Chris, Zoe and Dave reprise their misfit characters from the 2014 Marvel movie Guardians of the Galaxy - that's Peter Quill/Star Lord, Gamora and Drax respectively - for the kickass sequel Guardians of the Galaxy Vol. 2.
It's been awhile now since it was announced that Marvel and Telltale had struck a deal to make games with their properties and The Guardians of the Galaxy was one of the first set of characters I thought of and hoped for.
The chemistry between our heroes remains, and all get the opportunity to develop their characters significantly and deliver funnies against a story that's jam-packed with action. The tone and humor were exactly what I would expect from the Guardians and had me chuckling throughout the two hours or so that it took me to play through.
That goes for some of the new or expanded characters, too. After all, if your papa is a legit rolling stone - Kurt Russell stars as Star-Lord's celestial genetic supplier, Ego, a living planet - and is all of a sudden in your life after never being there, well, it's not just going to be father and son throwing the ball around (although they do toss a ball of energy around and it is just as amusing as it sounds). And that's before we've even delved into Yondu's deeper story revolving around Sylvester Stallone's character and how that branches off. I'd say the majority of people I meet have an idea about me before they meet me. And given the difference between Vol. 2 and the first installment, it's hard to not notice the change in writing credits this time around. But then there are those times it so perfectly captures the energy and excitement of the first movie, so whenever the film isn't basically mirroring its predecessor, you can't help but want more of what made you fall in love with the Guardians in the first place. Add to that, the fact that Marvel certainly hasn't solved its weak bad guy problem with Ego, and you're left feeling the secondary storylines are a lot more exciting and compelling than the main one. Groot, in particular, is awesome - he's not just a cute face! In the end, I have nothing to complain about. He spends a great deal of time making sure each and every one of his characters is fleshed out, far more than before, and even Ayesha-who has less screen time than Ronan in part one-is much more defined and her personality and motivations are very clear.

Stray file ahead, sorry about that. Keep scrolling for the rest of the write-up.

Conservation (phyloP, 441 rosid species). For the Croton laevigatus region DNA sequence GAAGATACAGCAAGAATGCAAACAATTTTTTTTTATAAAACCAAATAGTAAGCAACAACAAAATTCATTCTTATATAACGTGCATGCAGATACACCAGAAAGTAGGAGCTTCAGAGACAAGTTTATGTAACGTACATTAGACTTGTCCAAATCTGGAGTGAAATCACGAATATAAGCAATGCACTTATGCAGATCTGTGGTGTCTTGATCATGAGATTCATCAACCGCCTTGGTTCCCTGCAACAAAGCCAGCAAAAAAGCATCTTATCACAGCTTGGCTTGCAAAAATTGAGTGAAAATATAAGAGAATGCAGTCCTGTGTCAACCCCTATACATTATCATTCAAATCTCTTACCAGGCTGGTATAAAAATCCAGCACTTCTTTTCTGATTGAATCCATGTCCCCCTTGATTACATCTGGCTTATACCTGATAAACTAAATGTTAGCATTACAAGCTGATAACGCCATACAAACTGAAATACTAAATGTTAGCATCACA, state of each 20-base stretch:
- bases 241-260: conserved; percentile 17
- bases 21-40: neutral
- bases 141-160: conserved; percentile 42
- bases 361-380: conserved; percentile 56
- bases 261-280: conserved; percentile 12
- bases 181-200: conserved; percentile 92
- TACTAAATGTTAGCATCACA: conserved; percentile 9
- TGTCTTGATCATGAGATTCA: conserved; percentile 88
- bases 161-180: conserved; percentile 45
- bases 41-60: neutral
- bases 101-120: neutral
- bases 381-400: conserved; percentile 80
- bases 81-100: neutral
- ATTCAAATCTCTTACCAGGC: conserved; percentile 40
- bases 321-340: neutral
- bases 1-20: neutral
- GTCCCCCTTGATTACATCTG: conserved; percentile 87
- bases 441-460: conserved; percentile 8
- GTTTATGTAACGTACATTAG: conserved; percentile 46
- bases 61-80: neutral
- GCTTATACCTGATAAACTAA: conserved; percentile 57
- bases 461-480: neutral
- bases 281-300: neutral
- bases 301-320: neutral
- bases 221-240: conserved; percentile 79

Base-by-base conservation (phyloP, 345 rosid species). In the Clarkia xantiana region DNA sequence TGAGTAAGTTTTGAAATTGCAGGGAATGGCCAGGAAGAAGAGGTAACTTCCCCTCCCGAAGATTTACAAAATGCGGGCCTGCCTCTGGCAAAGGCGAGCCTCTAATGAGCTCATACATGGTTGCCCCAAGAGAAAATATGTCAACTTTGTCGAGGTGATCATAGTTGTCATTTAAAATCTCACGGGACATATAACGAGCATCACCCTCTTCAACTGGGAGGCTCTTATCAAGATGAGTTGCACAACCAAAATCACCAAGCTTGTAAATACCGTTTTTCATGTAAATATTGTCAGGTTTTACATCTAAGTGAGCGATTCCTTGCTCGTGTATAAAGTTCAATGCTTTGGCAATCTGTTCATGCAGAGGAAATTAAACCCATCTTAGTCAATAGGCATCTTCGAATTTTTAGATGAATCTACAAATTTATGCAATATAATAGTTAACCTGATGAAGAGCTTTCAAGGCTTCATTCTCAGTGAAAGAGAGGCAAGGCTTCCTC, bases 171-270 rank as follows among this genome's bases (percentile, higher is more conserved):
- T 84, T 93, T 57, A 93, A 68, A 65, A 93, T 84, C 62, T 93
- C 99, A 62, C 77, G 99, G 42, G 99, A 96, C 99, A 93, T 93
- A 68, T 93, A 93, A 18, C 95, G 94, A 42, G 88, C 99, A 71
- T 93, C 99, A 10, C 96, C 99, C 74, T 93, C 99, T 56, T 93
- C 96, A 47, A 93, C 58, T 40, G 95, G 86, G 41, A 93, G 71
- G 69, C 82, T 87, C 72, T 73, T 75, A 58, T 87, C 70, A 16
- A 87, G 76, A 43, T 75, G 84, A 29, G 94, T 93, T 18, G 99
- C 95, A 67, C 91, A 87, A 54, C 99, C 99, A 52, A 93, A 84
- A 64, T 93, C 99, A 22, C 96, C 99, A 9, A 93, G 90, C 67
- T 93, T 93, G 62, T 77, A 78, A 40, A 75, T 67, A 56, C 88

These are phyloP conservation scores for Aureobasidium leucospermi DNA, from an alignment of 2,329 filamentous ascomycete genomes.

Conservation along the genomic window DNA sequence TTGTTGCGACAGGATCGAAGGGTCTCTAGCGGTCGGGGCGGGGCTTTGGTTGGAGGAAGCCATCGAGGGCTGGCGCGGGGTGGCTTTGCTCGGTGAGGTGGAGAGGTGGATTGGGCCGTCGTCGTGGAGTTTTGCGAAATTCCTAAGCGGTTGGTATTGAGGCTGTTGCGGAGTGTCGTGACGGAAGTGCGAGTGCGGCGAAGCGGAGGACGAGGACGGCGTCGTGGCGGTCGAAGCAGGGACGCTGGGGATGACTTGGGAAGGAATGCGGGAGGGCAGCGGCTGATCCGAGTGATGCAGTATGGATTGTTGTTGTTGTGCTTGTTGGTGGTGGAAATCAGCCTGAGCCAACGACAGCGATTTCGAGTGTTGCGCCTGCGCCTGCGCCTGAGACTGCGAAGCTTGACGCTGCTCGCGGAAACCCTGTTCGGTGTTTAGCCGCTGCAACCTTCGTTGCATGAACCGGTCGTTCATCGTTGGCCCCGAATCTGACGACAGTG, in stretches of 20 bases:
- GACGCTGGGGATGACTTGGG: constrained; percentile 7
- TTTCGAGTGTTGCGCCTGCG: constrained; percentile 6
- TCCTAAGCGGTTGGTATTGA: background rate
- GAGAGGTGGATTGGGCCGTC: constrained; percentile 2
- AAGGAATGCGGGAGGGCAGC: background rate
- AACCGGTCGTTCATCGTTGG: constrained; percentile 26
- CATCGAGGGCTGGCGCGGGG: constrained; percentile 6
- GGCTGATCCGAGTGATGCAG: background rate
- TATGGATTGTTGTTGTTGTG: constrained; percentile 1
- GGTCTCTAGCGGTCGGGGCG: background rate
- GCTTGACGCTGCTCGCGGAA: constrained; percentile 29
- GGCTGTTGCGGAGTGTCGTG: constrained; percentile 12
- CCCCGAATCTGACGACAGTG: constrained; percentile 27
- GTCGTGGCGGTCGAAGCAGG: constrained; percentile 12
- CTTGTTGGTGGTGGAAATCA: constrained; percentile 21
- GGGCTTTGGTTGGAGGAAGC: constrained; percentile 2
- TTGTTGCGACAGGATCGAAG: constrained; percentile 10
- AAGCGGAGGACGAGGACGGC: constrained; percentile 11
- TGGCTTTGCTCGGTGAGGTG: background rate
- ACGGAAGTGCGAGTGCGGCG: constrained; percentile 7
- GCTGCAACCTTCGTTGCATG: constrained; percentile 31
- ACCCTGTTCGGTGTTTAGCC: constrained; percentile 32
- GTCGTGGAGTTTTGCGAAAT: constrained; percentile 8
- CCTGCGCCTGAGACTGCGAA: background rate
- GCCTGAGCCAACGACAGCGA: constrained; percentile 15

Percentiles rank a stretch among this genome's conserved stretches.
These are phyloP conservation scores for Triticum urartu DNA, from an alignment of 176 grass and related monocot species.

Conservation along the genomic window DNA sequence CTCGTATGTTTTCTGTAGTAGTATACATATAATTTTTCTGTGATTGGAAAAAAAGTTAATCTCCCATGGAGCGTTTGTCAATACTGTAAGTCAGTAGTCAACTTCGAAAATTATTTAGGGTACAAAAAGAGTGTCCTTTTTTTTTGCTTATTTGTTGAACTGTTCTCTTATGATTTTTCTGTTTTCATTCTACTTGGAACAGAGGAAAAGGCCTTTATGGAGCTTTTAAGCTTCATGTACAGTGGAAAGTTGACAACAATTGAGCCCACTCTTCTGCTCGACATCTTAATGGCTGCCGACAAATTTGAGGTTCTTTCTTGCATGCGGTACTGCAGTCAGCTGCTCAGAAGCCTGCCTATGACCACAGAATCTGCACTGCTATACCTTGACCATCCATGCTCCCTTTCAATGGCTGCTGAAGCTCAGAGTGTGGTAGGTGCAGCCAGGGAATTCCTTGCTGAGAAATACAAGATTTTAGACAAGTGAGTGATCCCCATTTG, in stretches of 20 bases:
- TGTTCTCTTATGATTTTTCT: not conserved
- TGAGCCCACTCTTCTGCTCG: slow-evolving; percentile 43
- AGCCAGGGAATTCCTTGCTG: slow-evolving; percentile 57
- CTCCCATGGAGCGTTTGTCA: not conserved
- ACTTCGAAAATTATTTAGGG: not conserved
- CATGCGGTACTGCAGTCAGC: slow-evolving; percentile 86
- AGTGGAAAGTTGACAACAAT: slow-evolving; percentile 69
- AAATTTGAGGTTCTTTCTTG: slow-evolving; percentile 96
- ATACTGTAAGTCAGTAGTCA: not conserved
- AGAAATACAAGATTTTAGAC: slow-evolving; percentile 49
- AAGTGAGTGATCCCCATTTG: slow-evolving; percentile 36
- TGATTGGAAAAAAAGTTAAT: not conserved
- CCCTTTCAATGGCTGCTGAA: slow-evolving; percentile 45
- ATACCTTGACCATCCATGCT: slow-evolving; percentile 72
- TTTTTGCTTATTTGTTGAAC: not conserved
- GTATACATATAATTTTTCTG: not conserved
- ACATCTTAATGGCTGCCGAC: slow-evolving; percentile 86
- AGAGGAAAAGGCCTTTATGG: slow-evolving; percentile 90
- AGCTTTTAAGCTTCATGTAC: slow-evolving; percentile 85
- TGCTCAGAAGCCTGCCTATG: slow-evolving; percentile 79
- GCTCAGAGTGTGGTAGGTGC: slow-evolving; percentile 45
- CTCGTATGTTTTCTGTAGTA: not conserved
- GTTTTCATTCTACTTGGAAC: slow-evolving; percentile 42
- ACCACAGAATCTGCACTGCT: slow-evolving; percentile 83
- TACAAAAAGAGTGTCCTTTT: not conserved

Pom Klementieff's new team member Mantis is also a bit of a damp squib, admittedly contributing to a couple of decent jokes and helping in the final battle but mainly moping around Ego's planet while talking in an irritating sing-song voice. Gunn's directing style is so unique in all of his films and Vol. 2 is no different.
Everything about the first Guardians played like a wink at the audience, tongue firmly in cheek as both superhero and space travel movies were riffed on. In short, we were Groot. This is a brighter, bolder and more imaginative sequel which elevates its characters and dodges many of Marvel's pitfalls.
After the success of the first one - and perhaps learning from the travails of Joss Whedon who, by his own admission, had to endure a fair amount of interference and second-guessing on Avengers: Age Of Ultron - Marvel has handed Gunn the keys to the kingdom.